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  1. #16
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    You aren't going to get that kind of information from the Registry but you don't have to have windows running to extract the Outlook Express files (provided they did not get corrupted) and move and substitute them in a working system. Hooking that system drive up to another system or using a Linux boot disc with a windows file explorer utility will allow you to go to the most likely place to find the .dbx files (or just search for *.dbx) in the Documents and Settings>user name>Local Settings>Application Data>Identities>(weird alpha-numeric filename)>Microsoft>Outlook Express folder.

    If you find them, then on a working system you would run a new instance of OE (in a new user profile if needed) to create that default location and then displace the files in that pathway directory with those you recovered.

  2. #17
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    Thank you, Byron -- However, I do not believe that login settings are stored within the .dbx files (which I have recovered). My understanding is that login information is stored at

    HKEY_CURRENT_USER\Software\Microsoft\Internet Account Manager

    If I am wrong, then this becomes easy: Use the recovered .dbx files. For the sake of this discussion, let's say that I am correct. The task, therefore, is to recover the information at that Registry key from a computer that will no longer boot into Windows.



    Rick A.
    Rick Altman
    Author, "Why Most PowerPoint Presentations Suck...and how you can make them better"
    --------------------------------------------------
    www.BetterPresenting.com
    Pleasanton CA

  3. #18
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    Thank you, Byron -- However, I do not believe that login settings are stored within the .dbx files (which I have recovered). My understanding is that login information is stored at

    HKEY_CURRENT_USER\Software\Microsoft\Internet Account Manager

    If I am wrong, then this becomes easy: Use the recovered .dbx files. For the sake of this discussion, let's say that I am correct. The task, therefore, is to recover the information at that Registry key from a computer that will no longer boot into Windows.



    Rick A.
    Rick Altman
    Author, "Why Most PowerPoint Presentations Suck...and how you can make them better"
    --------------------------------------------------
    www.BetterPresenting.com
    Pleasanton CA

  4. #19
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    Thank you, Byron -- However, I do not believe that login settings are stored within the .dbx files (which I have recovered). My understanding is that login information is stored at

    HKEY_CURRENT_USER\Software\Microsoft\Internet Account Manager

    If I am wrong, then this becomes easy: Use the recovered .dbx files. For the sake of this discussion, let's say that I am correct. The task, therefore, is to recover the information at that Registry key from a computer that will no longer boot into Windows.



    Rick A.
    Rick Altman
    Author, "Why Most PowerPoint Presentations Suck...and how you can make them better"
    --------------------------------------------------
    www.BetterPresenting.com
    Pleasanton CA

  5. #20
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    Thank you, Byron -- However, I do not believe that login settings are stored within the .dbx files (which I have recovered). My understanding is that login information is stored at

    HKEY_CURRENT_USER\Software\Microsoft\Internet Account Manager

    If I am wrong, then this becomes easy: Use the recovered .dbx files. For the sake of this discussion, let's say that I am correct. The task, therefore, is to recover the information at that Registry key from a computer that will no longer boot into Windows.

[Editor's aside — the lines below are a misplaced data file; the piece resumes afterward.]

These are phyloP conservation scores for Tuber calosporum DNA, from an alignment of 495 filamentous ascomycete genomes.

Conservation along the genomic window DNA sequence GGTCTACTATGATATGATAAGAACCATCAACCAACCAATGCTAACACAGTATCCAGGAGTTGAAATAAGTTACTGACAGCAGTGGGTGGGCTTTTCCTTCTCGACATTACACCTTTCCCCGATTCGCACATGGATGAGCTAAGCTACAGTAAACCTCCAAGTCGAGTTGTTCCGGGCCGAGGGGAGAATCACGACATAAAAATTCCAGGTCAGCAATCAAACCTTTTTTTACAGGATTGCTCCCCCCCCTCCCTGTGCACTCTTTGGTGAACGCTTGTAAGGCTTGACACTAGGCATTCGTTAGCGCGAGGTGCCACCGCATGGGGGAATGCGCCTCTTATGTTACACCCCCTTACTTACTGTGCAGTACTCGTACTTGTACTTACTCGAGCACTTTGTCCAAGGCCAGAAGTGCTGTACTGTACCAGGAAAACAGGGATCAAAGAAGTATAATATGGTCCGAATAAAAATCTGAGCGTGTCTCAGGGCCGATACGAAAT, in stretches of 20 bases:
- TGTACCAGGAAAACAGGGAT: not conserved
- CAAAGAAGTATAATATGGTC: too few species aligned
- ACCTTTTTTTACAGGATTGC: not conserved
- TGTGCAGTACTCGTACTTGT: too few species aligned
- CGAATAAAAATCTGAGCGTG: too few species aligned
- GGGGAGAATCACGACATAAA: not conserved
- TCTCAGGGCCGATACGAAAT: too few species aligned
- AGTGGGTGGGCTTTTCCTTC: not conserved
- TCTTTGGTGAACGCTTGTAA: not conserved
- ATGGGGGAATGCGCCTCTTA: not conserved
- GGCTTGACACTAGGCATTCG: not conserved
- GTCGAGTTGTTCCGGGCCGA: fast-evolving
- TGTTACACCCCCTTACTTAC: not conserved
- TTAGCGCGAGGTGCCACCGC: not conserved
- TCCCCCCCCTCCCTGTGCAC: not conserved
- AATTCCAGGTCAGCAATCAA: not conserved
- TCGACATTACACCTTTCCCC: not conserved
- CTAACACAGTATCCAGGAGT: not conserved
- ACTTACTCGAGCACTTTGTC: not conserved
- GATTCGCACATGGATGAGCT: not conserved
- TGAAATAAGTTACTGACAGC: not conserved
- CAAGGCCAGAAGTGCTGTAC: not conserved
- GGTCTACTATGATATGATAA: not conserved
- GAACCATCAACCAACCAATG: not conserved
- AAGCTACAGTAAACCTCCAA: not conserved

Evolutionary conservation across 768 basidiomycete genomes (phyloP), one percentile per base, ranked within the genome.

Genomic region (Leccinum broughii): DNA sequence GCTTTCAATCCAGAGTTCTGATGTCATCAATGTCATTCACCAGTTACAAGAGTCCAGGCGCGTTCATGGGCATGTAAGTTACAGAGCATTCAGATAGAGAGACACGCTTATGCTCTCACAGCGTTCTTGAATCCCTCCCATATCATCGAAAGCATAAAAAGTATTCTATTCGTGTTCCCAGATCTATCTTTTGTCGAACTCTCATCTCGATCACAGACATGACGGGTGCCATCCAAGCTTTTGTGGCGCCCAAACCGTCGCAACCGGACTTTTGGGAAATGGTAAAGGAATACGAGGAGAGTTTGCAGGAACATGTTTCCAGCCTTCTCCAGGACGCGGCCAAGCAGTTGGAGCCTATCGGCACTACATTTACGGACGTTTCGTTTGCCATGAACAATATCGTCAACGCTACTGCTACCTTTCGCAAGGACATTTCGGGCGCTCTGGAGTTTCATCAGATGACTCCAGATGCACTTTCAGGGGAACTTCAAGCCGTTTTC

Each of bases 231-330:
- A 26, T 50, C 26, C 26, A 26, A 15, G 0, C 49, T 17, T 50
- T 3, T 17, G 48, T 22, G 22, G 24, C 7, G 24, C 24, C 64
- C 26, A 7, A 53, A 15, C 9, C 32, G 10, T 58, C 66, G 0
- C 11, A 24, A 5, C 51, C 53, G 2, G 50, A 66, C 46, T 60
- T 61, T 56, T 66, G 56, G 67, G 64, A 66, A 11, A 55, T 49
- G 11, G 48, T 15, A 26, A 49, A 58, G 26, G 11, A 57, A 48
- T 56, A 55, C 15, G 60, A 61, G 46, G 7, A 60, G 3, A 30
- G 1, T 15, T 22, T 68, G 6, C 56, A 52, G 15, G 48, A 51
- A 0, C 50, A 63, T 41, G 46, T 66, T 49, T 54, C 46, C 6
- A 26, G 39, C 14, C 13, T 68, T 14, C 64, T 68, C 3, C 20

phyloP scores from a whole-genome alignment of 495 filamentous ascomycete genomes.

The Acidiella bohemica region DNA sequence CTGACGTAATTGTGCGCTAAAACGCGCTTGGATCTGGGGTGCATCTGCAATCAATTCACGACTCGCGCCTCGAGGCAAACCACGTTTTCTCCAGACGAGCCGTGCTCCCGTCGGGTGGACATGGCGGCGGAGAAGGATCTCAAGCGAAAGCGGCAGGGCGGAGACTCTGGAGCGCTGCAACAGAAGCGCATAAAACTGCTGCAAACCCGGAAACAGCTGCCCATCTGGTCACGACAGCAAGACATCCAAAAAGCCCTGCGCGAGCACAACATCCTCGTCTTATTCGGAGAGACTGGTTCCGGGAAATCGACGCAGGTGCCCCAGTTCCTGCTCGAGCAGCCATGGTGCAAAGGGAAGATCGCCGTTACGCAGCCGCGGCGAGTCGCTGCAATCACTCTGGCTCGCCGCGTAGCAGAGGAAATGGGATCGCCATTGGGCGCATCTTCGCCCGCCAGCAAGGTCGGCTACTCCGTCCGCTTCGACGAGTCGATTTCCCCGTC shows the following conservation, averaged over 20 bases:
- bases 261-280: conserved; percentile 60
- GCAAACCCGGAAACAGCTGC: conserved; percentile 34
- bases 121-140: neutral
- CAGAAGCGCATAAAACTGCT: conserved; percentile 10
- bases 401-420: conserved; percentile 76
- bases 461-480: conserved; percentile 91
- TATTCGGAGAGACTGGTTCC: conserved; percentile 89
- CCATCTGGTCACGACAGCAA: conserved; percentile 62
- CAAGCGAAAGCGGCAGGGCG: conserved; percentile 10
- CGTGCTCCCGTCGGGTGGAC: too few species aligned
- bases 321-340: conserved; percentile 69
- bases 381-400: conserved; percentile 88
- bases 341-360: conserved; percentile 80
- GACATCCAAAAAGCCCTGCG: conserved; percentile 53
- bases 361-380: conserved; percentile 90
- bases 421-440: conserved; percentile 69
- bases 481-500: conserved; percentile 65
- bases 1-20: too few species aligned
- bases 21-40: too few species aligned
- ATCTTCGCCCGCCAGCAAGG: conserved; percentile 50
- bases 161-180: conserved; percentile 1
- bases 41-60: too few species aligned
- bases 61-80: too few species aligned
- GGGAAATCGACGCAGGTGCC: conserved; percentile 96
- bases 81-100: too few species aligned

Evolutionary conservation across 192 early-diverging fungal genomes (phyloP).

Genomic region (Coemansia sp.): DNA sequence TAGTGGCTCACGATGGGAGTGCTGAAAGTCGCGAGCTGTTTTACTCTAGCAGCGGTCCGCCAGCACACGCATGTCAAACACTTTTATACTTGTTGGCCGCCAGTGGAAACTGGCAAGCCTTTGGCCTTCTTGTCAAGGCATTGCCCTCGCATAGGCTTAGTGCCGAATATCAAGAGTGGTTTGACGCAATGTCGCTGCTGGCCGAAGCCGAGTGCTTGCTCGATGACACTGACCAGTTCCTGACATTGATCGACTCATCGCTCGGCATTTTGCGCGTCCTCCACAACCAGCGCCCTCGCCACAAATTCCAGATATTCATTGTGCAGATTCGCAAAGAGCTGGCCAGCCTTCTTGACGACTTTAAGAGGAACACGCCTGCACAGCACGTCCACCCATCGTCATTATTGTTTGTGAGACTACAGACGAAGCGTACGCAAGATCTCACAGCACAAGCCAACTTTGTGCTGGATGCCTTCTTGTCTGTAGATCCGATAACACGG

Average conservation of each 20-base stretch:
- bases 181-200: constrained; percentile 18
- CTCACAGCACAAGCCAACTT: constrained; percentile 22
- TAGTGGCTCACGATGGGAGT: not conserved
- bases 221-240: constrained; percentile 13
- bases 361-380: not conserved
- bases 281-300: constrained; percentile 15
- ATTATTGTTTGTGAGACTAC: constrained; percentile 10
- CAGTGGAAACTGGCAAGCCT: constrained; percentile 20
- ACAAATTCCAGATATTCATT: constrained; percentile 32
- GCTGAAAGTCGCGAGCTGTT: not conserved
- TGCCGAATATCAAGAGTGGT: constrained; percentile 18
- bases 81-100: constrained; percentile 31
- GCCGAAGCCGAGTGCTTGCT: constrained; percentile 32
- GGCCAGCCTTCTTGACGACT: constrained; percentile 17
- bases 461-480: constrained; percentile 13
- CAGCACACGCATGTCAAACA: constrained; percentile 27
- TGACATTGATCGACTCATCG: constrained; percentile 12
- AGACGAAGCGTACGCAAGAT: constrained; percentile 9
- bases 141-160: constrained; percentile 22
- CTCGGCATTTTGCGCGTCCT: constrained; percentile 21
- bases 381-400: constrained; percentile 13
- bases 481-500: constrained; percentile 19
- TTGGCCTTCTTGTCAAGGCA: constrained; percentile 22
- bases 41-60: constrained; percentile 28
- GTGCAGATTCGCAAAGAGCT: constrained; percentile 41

Rick A.
    Rick Altman
    Author, "Why Most PowerPoint Presentations Suck...and how you can make them better"
    --------------------------------------------------
    www.BetterPresenting.com
    Pleasanton CA

  6. #21
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    Thank you, Byron -- However, I do not believe that login settings are stored within the .dbx files (which I have recovered). My understanding is that login information is stored at

    HKEY_CURRENT_USER\Software\Microsoft\Internet Account Manager

    If I am wrong, then this becomes easy: Use the recovered .dbx files. For the sake of this discussion, let's say that I am correct. The task, therefore, is to recover the information at that Registry key from a computer that will no longer boot into Windows.



    Rick A.
    Rick Altman
    Author, "Why Most PowerPoint Presentations Suck...and how you can make them better"
    --------------------------------------------------
    www.BetterPresenting.com
    Pleasanton CA

  7. #22
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    Thank you, Byron -- However, I do not believe that login settings are stored within the .dbx files (which I have recovered). My understanding is that login information is stored at

    HKEY_CURRENT_USER\Software\Microsoft\Internet Account Manager

    If I am wrong, then this becomes easy: Use the recovered .dbx files. For the sake of this discussion, let's say that I am correct. The task, therefore, is to recover the information at that Registry key from a computer that will no longer boot into Windows.



    Rick A.
    Rick Altman
    Author, "Why Most PowerPoint Presentations Suck...and how you can make them better"
    --------------------------------------------------
    www.BetterPresenting.com
    Pleasanton CA

  8. #23
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    Thank you, Byron -- However, I do not believe that login settings are stored within the .dbx files (which I have recovered). My understanding is that login information is stored at

    HKEY_CURRENT_USER\Software\Microsoft\Internet Account Manager

    If I am wrong, then this becomes easy: Use the recovered .dbx files. For the sake of this discussion, let's say that I am correct. The task, therefore, is to recover the information at that Registry key from a computer that will no longer boot into Windows.



    Rick A.
    Rick Altman
    Author, "Why Most PowerPoint Presentations Suck...and how you can make them better"
    --------------------------------------------------
    www.BetterPresenting.com
    Pleasanton CA

  9. #24
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    Thank you, Byron -- However, I do not believe that login settings are stored within the .dbx files (which I have recovered). My understanding is that login information is stored at

    HKEY_CURRENT_USER\Software\Microsoft\Internet Account Manager

    If I am wrong, then this becomes easy: Use the recovered .dbx files. For the sake of this discussion, let's say that I am correct. The task, therefore, is to recover the information at that Registry key from a computer that will no longer boot into Windows.



    Rick A.
    Rick Altman
    Author, "Why Most PowerPoint Presentations Suck...and how you can make them better"